Bill Pruitt performing Two Kinds of Fear at the Brighton Memorial Library. From Storyteller Bill Pruitt interweaves the lives of Susan B. Anthony and Frederick Douglass

Later, I had a different Douglass sighting when I attended Bill Pruitt’s  performance Two Kinds of Fear that explores the intersecting lives of Susan B. Anthony and Frederick Douglass. See Storyteller Bill Pruitt interweaves the lives of Susan B. Anthony and Frederick Douglass

The other day I went to Mt. Hope Cemetery to see if Douglass’ grave stone would be covered with snow by the latest storm.  On the way, I met Jeff, a young man who admires Douglass for helping free the slaves, is quite familiar with Frederick Douglass Memorial Square and is looking forward to the Bicentennial events.

6. Jeff

Jeff admires Douglass for helping free the slaves, is quite familiar with Frederick Douglass Memorial Square and is looking forward to the Bicentennial events. 1/7/18

 

3. Douglas flag

Banner outside Mt. Hope Cemetery 1/7/18

The grave site only had a thin covering of snow (SEE FEATURED PIC).  “Frederick Douglass: 1818 – 1895”

2. Plaque

1. office Mt. Hope

Douglass items available in the Mt. Hope Cemetery office.

SEE

Frederick Douglass in Rochester: a gallery of images and words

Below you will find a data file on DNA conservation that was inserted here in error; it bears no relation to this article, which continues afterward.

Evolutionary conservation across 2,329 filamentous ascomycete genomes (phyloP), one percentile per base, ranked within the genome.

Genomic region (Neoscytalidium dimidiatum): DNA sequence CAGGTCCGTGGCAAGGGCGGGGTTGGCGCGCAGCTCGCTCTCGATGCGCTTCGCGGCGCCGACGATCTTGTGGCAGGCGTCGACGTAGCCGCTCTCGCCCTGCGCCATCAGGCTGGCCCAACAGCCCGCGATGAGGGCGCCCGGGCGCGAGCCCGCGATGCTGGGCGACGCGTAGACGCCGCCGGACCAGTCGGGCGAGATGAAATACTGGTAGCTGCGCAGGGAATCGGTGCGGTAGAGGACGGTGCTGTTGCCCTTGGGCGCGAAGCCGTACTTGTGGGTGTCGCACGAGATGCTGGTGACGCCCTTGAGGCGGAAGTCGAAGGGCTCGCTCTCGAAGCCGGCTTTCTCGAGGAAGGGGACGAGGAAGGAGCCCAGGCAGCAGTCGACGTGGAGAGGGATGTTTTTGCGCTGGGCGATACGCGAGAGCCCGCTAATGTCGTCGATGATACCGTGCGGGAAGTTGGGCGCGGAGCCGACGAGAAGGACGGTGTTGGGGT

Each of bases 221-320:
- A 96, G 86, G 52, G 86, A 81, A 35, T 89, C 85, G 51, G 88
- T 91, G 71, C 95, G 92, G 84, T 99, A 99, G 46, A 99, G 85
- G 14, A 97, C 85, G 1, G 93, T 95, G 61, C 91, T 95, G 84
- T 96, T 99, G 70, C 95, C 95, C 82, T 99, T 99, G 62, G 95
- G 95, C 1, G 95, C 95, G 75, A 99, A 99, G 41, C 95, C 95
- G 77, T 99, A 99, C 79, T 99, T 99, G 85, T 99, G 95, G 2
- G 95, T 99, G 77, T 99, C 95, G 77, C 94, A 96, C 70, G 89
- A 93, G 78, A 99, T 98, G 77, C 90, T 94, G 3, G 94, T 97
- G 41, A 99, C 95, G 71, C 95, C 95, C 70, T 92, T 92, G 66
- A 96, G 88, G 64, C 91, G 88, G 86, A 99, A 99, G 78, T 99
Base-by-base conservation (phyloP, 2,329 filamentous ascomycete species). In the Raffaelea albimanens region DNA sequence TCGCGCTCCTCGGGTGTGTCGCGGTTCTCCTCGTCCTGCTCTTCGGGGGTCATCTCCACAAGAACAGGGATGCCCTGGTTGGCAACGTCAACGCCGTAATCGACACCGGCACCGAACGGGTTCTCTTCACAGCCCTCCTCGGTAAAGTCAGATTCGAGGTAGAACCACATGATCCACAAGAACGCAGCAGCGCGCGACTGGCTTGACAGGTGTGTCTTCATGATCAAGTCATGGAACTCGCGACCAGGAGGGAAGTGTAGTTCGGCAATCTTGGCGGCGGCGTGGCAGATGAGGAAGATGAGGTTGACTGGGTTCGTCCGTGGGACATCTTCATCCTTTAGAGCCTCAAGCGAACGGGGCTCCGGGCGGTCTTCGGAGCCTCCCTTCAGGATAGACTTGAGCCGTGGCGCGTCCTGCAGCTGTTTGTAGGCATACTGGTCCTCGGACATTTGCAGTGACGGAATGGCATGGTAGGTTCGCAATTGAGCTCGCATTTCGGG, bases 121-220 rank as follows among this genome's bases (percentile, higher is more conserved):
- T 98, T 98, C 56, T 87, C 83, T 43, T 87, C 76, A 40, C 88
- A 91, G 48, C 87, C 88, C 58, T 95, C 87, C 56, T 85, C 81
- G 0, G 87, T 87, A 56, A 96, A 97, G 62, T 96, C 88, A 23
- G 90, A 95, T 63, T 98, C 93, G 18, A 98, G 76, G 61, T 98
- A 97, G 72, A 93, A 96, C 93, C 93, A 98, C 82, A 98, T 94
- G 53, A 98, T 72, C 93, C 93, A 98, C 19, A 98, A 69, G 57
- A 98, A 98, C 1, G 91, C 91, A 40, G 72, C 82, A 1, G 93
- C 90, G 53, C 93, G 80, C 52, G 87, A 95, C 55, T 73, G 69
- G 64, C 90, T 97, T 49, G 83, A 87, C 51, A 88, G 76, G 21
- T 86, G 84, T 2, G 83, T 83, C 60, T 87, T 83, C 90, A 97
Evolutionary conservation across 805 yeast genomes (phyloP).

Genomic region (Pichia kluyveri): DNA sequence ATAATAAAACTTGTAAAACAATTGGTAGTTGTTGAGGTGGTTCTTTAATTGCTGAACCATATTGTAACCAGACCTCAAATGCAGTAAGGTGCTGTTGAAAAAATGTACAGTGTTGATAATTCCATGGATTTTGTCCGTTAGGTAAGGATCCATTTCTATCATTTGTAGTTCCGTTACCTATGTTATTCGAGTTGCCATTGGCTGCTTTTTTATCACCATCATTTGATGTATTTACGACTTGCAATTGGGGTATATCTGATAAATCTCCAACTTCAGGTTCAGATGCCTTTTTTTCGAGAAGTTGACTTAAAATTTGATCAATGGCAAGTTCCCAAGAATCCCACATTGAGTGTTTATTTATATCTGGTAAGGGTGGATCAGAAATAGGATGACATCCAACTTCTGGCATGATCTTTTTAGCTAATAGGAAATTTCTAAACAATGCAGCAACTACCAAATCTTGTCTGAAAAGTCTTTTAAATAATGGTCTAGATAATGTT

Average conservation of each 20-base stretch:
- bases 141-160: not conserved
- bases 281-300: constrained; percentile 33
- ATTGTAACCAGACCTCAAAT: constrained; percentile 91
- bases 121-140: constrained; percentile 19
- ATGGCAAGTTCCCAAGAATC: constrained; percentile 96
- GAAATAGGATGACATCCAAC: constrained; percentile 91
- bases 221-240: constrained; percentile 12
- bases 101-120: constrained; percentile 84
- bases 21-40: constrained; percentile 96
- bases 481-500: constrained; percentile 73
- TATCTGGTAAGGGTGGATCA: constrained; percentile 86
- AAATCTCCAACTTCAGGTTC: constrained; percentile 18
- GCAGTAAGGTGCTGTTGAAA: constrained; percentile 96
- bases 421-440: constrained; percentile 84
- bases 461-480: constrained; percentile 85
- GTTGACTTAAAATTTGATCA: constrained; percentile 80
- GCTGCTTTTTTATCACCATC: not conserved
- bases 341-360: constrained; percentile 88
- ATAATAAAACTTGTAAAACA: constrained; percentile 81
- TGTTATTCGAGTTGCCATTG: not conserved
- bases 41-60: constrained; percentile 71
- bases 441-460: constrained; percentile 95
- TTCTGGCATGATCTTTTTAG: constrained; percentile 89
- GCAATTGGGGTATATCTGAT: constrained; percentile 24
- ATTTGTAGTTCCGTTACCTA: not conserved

Passing the torch at the Susan B. Anthony House

Fred DouglasS gets his due

A bust of Frederick Douglass at the Colgate Rochester Crozer Divinity School

Memorial Day, 1892, when President Benjamin Harrison dedicated the Soldier’s and Sailor’s Monument in Washington Square Park with Frederick Douglass. And Occupy Rochester

Storyteller Bill Pruitt interweaves the lives of Susan B. Anthony and Frederick Douglass

About The Author

dkramer3@naz.edu

Welcome to Talker of the Town! My name is David Kramer. I have a Ph.D in English and teach at Keuka College. I am a former and still active Fellow at the Nazareth College Center for Public History. Over the years, I have taught at Monroe Community College, the Rochester Institute of Technology and St. John Fisher College. I have published numerous Guest Essays, Letters, Book Reviews and Opinion pieces in The New York Times, Rochester Democrat and Chronicle, the Buffalo News, the Rochester Patriot, the Providence Journal, the Providence Business News, the Brown Alumni Magazine, the New London Day, the Boston Herald, the Messenger Post Newspapers, the Wedge, the Empty Closet, and the CITY.  My poetry appears in The Criterion: An International Journal in English and Rundenalia and my academic writing in War, Literature and the Arts and Twentieth Century Literary Criticism. Starting in February 2013, I wrote for three Democratic and Chronicle  blogs, "Make City Schools Better," "Unite Rochester," and the "Editorial Board." When my tenure at the D & C  ended, I wanted to continue conversations first begun there. And start new ones.  So we created this new space, Talker of the Town, where all are invited to join. I don’t like to say these posts are “mine.” Very few of them are the sole product of my sometimes overheated imagination. Instead, I call them partnerships and collaborations. Or as they say in education, “peer group work.” Talker of the Town might better be Talkers of the Town. The blog won’t thrive without your leads, text, pictures, ideas, facebook shares, tweets, comments and criticisms.

Donate

Like what you see on our site? We’d appreciate your support. Please donate today.

Featured Posts

Loading

%d bloggers like this: